Our economy is still struggling. We see it everyday with continued layoffs, further drops in the housing arena, jittery stock markets, and a stubborn unemployment rate that doesn't want to budge. All of these are coupled with the most negative political atmosphere since the gloomy days of the Great Depression. Money affects everything we do. Like bright sunshine or a dark, ominous cloud constantly floating overhead, money represents a huge part of what drives us from birth until death. It's the reason why most roll awake in the morning, draining 95% of the population's minds with periodic worry. However, companies continuing to put the squeeze on us financially aren't helping to pull our society from the financial doomsday course it's traveling on.
Like so many, I've been watching how companies are giving us much less for the money we spend. Slowly, and they're hoping invisibly, they've been putting a little less in that can of beans you buy, the piece of cake your sweet tooth craves, and the amount of tread on those new tires you just slapped on your aging Ford or Chevy. They're thinking we don't notice, but we do. And as a result, my buying habits are constantly shifting to the vendors and producers of goods and services that I feel still give me the best bang for my buck.
Up until recently, most of the grocery items I buy have been at the red-and-white themed store known as Target, or Tarjea' as many refer to it. It's always been a good discount retailer, giving many like me an alternative to the crowded parking lots of Wal-Mart, which I'll admit, I loathe going into. For years, the prices always seemed fair, stores clean, and the staff normally friendly. But, having that annoying micro-eyesight when it comes to sales stickers, I've started noticing the slow growth of their price points. I'm kind of a creature of habit and tend to buy some of the same items on a routine basis; so when my favorite gourmet cheese dip went from $2.99 to $3.99, individual cake slice grew from $1.99 to $2.99, roll of paper towels leapt from $.99 to $1.19, and gallon of purified water rose from $.89 to $1.09 within the span of a month, I started taking notice. But, the main difference is that the amounts inside these items have shrunk. Look at a bottle of water or 2-liter container of Coke. Before, their total quantities would almost rise to the rim, now their noticeably an inch lower, or more. And that bag of cheetos or gallon of ice cream you can't live without, they're filled with more air than ever before. Again, the geniuses who control product manufacturing and distribution think the consumer isn't watching, but believe me, we are.
Did you see the news lately about the wonderful banking industry? Although they've changed their minds (see the link below), Bank of America tried charging customers $5 a month for using debit cards. Really? And this is for what? The right to spend the money which WE, your customers, already own and just happened to allow your institution the privilege to house. What's next, a charge to speak with an actual human being inside your lobby while purchasing one of your interest-bulging CD's? Think back to the archaic days before ATM's, when customers were forced to go inside and utilize banking employee's valuable time. The banks sure found a way to make money back then despite us dirtying up their lobbies, now didn't they?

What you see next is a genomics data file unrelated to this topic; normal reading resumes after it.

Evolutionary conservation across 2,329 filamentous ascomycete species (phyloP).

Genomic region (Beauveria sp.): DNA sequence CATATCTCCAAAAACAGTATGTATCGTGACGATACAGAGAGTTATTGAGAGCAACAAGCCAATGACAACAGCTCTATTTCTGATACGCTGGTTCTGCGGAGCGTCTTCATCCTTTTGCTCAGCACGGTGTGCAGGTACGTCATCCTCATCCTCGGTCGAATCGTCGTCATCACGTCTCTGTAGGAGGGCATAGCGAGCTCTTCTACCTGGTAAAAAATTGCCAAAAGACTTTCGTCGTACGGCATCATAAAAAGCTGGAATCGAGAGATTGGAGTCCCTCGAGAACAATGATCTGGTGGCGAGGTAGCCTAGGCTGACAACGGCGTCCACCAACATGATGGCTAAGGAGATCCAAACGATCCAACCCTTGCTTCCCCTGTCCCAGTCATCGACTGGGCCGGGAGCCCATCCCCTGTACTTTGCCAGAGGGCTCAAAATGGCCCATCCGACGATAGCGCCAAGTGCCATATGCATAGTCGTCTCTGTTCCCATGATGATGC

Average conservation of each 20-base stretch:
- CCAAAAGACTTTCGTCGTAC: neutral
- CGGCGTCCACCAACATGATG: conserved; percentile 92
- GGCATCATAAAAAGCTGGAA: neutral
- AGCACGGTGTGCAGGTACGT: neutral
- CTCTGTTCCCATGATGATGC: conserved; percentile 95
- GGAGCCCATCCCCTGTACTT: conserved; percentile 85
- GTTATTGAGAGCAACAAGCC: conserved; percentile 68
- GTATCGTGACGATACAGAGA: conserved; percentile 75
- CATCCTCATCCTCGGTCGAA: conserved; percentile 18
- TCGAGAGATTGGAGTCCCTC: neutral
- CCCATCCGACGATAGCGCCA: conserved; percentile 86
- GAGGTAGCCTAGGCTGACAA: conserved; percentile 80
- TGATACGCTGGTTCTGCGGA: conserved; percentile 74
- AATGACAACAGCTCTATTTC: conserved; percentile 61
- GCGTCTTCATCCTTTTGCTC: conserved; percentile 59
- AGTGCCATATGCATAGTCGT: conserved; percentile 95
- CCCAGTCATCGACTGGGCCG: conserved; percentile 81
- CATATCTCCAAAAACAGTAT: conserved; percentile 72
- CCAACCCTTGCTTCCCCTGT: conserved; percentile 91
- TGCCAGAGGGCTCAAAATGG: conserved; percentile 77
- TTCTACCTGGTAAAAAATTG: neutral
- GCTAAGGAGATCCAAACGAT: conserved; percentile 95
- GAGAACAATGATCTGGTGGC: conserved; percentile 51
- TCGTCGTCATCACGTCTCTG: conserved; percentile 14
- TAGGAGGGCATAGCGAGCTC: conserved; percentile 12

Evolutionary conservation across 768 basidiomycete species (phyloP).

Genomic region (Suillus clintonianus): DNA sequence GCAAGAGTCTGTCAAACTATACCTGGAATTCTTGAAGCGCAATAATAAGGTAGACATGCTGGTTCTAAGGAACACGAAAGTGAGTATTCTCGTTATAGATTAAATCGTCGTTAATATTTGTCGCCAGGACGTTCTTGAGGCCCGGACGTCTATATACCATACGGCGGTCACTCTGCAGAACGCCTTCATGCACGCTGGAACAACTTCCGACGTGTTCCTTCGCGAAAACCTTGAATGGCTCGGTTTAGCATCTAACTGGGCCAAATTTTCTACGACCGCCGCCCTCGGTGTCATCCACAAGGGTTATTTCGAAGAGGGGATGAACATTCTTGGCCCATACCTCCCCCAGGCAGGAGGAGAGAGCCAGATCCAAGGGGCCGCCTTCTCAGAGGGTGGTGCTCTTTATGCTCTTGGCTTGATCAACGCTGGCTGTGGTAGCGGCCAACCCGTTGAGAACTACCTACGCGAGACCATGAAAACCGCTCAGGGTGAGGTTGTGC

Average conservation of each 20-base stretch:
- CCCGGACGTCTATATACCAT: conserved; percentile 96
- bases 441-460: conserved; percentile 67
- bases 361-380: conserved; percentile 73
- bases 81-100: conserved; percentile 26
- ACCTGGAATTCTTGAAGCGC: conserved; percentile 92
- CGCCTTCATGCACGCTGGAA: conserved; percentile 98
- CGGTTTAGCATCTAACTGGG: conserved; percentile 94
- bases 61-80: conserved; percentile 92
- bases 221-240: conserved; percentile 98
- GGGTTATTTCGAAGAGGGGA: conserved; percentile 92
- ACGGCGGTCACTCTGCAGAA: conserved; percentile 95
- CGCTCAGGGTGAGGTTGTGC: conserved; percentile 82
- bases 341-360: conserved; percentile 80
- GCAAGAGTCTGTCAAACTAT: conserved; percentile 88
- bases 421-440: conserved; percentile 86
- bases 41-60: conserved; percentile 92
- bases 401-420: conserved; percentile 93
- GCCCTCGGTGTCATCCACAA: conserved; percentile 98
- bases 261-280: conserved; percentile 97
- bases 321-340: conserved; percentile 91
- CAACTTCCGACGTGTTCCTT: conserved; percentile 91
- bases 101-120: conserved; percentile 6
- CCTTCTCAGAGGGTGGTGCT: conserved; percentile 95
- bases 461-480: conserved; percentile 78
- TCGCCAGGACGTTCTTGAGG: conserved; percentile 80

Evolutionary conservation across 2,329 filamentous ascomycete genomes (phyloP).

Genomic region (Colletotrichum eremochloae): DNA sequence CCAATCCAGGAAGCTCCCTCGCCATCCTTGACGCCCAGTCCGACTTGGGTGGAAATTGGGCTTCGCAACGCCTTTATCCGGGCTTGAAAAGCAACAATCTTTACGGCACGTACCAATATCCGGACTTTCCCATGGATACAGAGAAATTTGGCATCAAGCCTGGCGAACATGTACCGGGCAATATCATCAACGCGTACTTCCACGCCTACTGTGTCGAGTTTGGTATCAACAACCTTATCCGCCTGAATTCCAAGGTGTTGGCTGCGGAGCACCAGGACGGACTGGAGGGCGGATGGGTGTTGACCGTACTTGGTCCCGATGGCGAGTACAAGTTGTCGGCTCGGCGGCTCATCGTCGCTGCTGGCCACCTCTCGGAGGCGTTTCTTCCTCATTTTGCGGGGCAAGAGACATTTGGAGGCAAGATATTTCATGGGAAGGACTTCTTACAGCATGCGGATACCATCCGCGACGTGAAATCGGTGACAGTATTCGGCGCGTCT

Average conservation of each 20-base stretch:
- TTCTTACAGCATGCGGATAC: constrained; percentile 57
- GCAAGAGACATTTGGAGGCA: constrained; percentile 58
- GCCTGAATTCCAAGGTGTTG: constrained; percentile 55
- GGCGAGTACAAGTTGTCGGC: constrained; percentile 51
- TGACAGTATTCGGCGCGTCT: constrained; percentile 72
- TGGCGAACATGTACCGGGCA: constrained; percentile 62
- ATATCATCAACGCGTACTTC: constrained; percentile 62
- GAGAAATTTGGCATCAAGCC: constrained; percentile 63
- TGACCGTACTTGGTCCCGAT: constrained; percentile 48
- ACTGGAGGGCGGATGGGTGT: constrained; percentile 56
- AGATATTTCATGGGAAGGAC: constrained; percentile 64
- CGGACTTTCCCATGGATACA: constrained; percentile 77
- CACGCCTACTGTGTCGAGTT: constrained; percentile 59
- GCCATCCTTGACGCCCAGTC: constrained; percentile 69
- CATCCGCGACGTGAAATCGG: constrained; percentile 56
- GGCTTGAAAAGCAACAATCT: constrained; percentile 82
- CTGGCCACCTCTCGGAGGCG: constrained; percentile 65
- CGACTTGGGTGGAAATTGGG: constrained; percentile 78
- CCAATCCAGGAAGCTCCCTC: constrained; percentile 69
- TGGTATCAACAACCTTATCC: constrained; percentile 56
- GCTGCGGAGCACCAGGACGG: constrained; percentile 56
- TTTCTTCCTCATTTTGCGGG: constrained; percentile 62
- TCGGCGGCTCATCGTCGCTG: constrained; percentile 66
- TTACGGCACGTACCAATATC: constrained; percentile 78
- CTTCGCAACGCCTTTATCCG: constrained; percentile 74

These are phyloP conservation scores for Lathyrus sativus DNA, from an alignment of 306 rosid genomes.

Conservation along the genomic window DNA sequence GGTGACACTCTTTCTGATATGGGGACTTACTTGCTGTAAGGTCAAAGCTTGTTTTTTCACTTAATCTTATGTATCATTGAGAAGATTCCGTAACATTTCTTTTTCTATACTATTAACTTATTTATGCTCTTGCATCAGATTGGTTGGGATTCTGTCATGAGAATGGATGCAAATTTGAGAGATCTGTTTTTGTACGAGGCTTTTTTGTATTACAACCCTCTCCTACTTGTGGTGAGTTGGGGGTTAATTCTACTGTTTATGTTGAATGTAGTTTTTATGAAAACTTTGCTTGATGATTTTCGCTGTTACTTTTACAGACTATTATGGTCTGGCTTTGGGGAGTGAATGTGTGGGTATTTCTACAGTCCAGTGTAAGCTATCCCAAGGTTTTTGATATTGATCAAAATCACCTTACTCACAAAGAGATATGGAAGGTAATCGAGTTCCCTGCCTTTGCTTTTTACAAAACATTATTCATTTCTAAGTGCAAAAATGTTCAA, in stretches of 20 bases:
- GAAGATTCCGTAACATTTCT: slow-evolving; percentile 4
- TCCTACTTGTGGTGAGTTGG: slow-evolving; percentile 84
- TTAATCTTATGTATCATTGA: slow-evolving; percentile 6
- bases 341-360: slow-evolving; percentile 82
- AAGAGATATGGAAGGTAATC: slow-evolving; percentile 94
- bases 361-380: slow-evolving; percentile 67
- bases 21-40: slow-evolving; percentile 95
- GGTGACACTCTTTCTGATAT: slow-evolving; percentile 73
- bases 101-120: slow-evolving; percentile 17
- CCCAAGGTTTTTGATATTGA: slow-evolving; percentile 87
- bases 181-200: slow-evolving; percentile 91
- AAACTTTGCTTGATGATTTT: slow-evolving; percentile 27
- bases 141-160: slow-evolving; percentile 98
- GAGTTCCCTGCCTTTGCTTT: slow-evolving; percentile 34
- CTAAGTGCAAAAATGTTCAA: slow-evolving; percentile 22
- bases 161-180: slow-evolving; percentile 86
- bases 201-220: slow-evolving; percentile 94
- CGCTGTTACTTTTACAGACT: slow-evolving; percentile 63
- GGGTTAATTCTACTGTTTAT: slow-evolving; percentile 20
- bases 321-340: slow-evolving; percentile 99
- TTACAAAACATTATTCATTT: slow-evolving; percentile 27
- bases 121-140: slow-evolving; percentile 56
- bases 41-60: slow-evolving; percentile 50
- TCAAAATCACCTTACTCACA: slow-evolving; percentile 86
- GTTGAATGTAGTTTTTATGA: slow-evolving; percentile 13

This overcharging and ripping off the consumer is soaring out of control. Yes, yes, the costs of doing business are skyrocketing thanks to the geniuses in Washington with their ever-increasing regulations and uncertainty in the political landscape, but, does the consumer always have to bear the brunt of others mistakes? Overwhelmingly, Americans are the finest people on earth. Most pay their taxes, abide by the laws, and do their best to be good citizens. We expect those in power, either in government or private industry to behave the same, treating the consumer with the respect deserved, and earned. So why is it they're always pushing the limits with us? What makes them think the masses and population as a whole are playful items they can toy with like a child lost inside some video game? And what gives them this right to play God with the money we earn through our hard work, blood, sweat, and entrepreneurial abilities? They think we're somewhat helpless, and will always go the way of the trendiest ads on TV. But, never forget, we the consumer hold all the power and are the ultimate authority. Our checkbooks, and our votes, hold the golden keys.
Just like everyone else, I'm only one person and have limited ways of fighting back. But, what companies never seem to remember is the consumer always has a choice. It's called the free market, capitalism, and the right to choose just who, when, and where we do business; the very economic principles of what America is all about.
So, when you push that steel buggy with those annoying clanking wheels down the food aisle next time, take a long, hard stare at the items you're purchasing. Feel their weight, shake them, and if you can see the amounts inside their plastic containers, compare them with your last purchases. The results might surprise you. And it's a very sneaky way to grab those hard-earned nickels and dimes you have rolling around inside your pocket.
Bank Of America Article
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